Much of the impetus for the early spacecraft exploration of Mars was the possibility that conditions there might allow life. The Viking landers , along with stereo cameras to image the Martian surface carried three experiments to address this, with ambiguous results. Were we too geocentric to ask the right chemical questions?
A meteorite found on the Antarctic ice cap has provoked recent excitement, through the discovery of possible traces of life on Mars about 3.6 billion years ago (reported in an article in the journal Science as well as a NASA press conference. This meteorite was launched from a crater like this in the southern hemisphere of Mars about 16 million years ago. It is notable for its globules, only about 0.25mm across, rich in calcium carbonate - a mineral deposited only under water. Among the most widely hailed results of this study were striking images (via electron microscopy) of what look like microfossils, appearing at the size found for small terrestrial nanobacteria. They take the form of tubes and more tubes, a whole swarm of germ-looking things , and what everybody calls the worm .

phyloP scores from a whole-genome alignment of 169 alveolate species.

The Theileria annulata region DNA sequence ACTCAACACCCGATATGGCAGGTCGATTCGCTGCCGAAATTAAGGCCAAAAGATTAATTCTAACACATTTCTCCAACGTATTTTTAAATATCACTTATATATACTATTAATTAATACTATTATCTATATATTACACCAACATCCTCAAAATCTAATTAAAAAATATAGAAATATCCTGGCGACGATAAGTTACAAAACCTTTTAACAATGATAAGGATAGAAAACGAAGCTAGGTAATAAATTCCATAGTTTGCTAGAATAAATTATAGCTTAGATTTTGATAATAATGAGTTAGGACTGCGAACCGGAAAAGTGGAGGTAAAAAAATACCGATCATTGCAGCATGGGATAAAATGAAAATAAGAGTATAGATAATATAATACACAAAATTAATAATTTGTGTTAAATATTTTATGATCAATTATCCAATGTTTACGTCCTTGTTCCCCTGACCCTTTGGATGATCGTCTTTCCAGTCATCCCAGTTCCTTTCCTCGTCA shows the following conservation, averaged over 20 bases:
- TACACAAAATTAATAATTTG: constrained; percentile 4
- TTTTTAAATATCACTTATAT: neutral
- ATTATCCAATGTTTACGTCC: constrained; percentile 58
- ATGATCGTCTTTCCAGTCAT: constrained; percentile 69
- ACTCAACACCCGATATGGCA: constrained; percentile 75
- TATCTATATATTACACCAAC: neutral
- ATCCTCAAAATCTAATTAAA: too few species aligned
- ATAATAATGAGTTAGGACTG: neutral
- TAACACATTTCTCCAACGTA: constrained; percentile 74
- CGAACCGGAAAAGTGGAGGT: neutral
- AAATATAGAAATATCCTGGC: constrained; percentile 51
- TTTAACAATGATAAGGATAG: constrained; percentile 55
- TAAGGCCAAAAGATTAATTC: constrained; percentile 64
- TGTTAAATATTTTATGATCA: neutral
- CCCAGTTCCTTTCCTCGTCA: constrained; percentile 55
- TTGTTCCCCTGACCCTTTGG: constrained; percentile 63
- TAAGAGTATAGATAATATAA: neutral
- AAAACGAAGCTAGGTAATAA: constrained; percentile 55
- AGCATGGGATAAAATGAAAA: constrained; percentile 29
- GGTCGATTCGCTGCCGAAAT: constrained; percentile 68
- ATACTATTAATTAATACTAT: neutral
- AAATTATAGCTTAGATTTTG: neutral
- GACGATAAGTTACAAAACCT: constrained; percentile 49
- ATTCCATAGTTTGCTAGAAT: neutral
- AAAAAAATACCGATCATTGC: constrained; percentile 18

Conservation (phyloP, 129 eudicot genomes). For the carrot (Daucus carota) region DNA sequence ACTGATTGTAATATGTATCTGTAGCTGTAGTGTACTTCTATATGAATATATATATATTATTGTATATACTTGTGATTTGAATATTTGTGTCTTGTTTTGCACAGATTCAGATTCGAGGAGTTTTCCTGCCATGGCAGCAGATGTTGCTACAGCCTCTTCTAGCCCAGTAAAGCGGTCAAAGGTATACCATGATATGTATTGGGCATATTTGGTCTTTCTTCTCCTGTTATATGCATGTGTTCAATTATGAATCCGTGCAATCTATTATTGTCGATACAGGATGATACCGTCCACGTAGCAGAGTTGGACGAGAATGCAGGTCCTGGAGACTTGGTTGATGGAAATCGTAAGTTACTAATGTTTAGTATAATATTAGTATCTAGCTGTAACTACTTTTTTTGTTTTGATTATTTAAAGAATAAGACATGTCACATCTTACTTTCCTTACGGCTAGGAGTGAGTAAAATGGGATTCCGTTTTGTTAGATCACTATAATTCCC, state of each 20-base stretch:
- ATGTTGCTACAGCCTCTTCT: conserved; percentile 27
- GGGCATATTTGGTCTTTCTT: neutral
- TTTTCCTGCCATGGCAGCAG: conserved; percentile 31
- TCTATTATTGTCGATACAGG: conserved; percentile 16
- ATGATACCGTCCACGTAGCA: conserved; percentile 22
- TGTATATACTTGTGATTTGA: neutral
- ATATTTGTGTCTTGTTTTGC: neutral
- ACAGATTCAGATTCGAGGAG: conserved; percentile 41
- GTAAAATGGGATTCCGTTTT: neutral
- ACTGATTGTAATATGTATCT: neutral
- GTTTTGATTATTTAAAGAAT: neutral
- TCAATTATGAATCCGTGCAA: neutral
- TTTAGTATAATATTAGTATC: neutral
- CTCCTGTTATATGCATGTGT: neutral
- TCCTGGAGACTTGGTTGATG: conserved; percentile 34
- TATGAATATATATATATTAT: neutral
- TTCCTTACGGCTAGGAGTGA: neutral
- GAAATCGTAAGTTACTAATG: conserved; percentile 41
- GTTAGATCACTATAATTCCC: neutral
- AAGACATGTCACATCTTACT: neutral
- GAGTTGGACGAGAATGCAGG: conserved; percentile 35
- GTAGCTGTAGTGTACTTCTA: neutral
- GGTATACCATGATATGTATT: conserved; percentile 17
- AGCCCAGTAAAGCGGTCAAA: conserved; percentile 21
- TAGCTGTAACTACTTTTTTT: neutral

Further exploration of Mars include two spacecraft which reached Mars in 1997. The Mars Global Surveyor was launched in November, 1996, reaching Mars on September 11, 1997. This orbital mission carries a mapping camera, laser altimeter, and spectrometer to map the surface rock chemistry of Mars. It was followed (and passed on the way) by the Mars Pathfinder, (later the Carl Sagan Memorial Station) which landed with the aid of air bags and deployed a small rover called Sojourner to examine the immediate area (and test the technology of such small remote vehicles). The landing site is in a region with abundant evidence that liquid water once flowed.Some of the exploits of Sojourner are captured in brief time-lapse movies:
Mars Global Surveyor has continued to carry out detailed mapping of the planet, and has delivered extremely high-resolution images of small areas to enable more detailed interpretation of the surface.
After the loss of the Mars Climate Orbiter (due to an odd compounding of metric-English conversions and old-fashioned management shortcomings), the Mars Polar Lander is scheduled to reach the planet in early December 1999. This spacecraft carries, in addition, two surface penetrators which might be able to tell how much ice lies beneath the surface.
Last changes: 10/1999